The ancient Scottish name Shorp was first used by the Strathclyde-Briton people of the Scottish/English Borderlands. The original bearer of the name lived in Peeblesshire
. The name Shorp is derived from the Old English scearp
meaning "sharp" or "keen."
Early Origins of the Shorp family
The surname Shorp was first found in Peeblesshire
, where they were one of the leading families on the Scottish/English border.
Early History of the Shorp family
This web page shows only a small excerpt of our Shorp research.Another 307 words (22 lines of text) covering the years 1376, 1439, 1666, 1474, 1639, 1707, 1613, 1679, 1661, 1679, 1644, 1714, 1691, 1714, 1689, 1691, 1651, 1742, 1650, 1702, 1643, 1707, 1681 and 1735 are included under the topic Early Shorp History in all our PDF Extended History products and printed products wherever possible.
Shorp Spelling Variations
Spelling and translation were hardly exact sciences in Medieval Scotland
. Sound, rather than any set of rules, was the basis for spellings, so one name was often spelled different ways even within a single document. Spelling variations
are thus an extremely common occurrence in Medieval Scottish names. Shorp has been spelled Sharp, Sharpe, Scharpe, Scharp, Schearpe and many more.
Early Notables of the Shorp family (pre 1700)
Notable amongst the family at this time was James Sharp (1613-1679) Scottish Presbyterian minister, leader of the "Resolutioners," and later, Archbishop of St Andrews (1661-1679); John Sharp (c.
1644-1714), English divine, Archbishop of York... Another 33 words (2 lines of text) are included under the topic Early Shorp Notables in all our PDF Extended History products and printed products wherever possible.
Migration of the Shorp family to Ireland
Some of the Shorp family moved to Ireland
, but this topic is not covered in this excerpt.Another 217 words (16 lines of text) about their life in Ireland is included in all our PDF Extended History products and printed products wherever possible.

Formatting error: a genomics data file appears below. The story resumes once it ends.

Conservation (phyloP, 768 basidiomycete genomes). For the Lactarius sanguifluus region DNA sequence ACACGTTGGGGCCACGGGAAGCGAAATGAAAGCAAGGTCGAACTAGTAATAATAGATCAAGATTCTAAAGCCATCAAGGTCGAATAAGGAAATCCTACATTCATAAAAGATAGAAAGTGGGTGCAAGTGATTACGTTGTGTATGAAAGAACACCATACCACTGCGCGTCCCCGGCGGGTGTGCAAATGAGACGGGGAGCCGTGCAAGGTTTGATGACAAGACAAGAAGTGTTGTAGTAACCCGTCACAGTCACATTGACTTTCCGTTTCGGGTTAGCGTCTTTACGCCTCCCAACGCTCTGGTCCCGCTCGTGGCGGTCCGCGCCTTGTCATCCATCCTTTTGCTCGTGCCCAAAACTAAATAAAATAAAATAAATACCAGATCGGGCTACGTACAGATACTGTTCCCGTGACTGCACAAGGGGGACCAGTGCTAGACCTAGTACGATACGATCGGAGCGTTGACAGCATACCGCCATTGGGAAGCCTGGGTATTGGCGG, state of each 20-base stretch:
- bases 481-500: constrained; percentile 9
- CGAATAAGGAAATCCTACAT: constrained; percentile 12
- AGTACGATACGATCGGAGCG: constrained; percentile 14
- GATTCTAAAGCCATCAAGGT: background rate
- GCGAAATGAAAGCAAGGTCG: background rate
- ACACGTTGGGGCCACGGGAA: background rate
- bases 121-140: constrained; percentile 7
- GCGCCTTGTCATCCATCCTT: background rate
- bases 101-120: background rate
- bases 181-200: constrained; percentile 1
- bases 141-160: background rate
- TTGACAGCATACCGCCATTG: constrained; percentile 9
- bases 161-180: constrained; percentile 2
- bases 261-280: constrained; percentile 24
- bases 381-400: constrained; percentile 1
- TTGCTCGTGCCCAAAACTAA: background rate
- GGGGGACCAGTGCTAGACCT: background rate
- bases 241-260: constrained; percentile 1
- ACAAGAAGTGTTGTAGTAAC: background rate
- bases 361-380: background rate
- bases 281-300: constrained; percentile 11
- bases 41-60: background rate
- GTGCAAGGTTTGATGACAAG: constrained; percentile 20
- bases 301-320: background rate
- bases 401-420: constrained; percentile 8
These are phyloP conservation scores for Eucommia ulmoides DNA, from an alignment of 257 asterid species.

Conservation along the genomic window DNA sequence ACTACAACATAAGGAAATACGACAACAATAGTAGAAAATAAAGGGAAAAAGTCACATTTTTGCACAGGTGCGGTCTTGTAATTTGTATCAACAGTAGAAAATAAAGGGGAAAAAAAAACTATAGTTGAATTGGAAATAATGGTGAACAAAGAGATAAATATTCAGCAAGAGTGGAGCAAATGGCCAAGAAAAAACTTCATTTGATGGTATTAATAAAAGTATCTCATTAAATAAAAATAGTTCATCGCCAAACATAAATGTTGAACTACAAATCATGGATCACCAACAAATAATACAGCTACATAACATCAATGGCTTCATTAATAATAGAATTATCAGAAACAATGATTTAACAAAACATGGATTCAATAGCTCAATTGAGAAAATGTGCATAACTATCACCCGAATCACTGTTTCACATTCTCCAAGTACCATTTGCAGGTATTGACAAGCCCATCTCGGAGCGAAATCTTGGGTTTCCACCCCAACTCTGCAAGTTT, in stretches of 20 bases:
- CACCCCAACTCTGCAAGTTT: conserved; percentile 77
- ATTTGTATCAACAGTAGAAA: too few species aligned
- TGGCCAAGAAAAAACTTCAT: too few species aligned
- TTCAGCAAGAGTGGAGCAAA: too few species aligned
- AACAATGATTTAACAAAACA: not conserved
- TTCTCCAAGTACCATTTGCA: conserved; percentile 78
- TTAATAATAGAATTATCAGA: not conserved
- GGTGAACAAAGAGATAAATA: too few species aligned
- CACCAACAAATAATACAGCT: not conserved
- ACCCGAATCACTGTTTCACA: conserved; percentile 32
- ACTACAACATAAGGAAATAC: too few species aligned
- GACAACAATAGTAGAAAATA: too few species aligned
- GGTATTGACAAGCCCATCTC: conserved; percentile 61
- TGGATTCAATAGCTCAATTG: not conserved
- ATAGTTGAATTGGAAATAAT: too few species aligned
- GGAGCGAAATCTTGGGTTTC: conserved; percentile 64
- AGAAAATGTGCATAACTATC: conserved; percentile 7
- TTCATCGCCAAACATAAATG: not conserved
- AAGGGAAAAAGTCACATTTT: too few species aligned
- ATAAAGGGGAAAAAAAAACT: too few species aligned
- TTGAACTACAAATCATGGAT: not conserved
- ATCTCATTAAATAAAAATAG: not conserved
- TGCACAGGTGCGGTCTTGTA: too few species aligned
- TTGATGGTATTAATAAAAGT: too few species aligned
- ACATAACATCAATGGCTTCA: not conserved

Migration of the Shorp family to the New World and Oceana
Such hard times forced many to leave their homeland in search of opportunity across the Atlantic. Many of these families settled along the east coast of North America in communities that would become the backbones of the young nations of the United States and Canada. The ancestors of many of these families have rediscovered their roots in the 20th century through the establishment of Clan
societies and other patriotic Scottish organizations. Among them:
Shorp Settlers in United States in the 18th Century
- Jacob Shorp, who arrived in Pennsylvania in 1765 CITATION[CLOSE]
Filby, P. William, Meyer, Mary K., Passenger and immigration lists index : a guide to published arrival records of about 500,000 passengers who came to the United States and Canada in the seventeenth, eighteenth, and nineteenth centuries. 1982-1985 Cumulated Supplements in Four Volumes Detroit, Mich. : Gale Research Co., 1985, Print (ISBN 0-8103-1795-8)
Shorp Settlers in Canada in the 18th Century
- Mr. Augustus Shorp U.E. who settled in Adolphus Town [Adolphustown], Ontario c. 1784 CITATION[CLOSE]
Rubincam, Milton. The Old United Empire Loyalists List. Genealogical Publishing Co., Inc, 1976. (Originally published as; United Empire Loyalists. The Centennial of the Settlement of Upper Canada. Rose Publishing Company, 1885.) ISBN 0-8063-0331-X
The Shorp Motto
The motto was originally a war cry or slogan. Mottoes first began to be shown with arms in the 14th and 15th centuries, but were not in general use until the 17th century. Thus the oldest coats of arms generally do not include a motto. Mottoes seldom form part of the grant of arms: Under most heraldic authorities, a motto is an optional component of the coat of arms, and can be added to or changed at will; many families have chosen not to display a motto.
Motto: Dum spiro spero
Motto Translation: While I have breath I hope.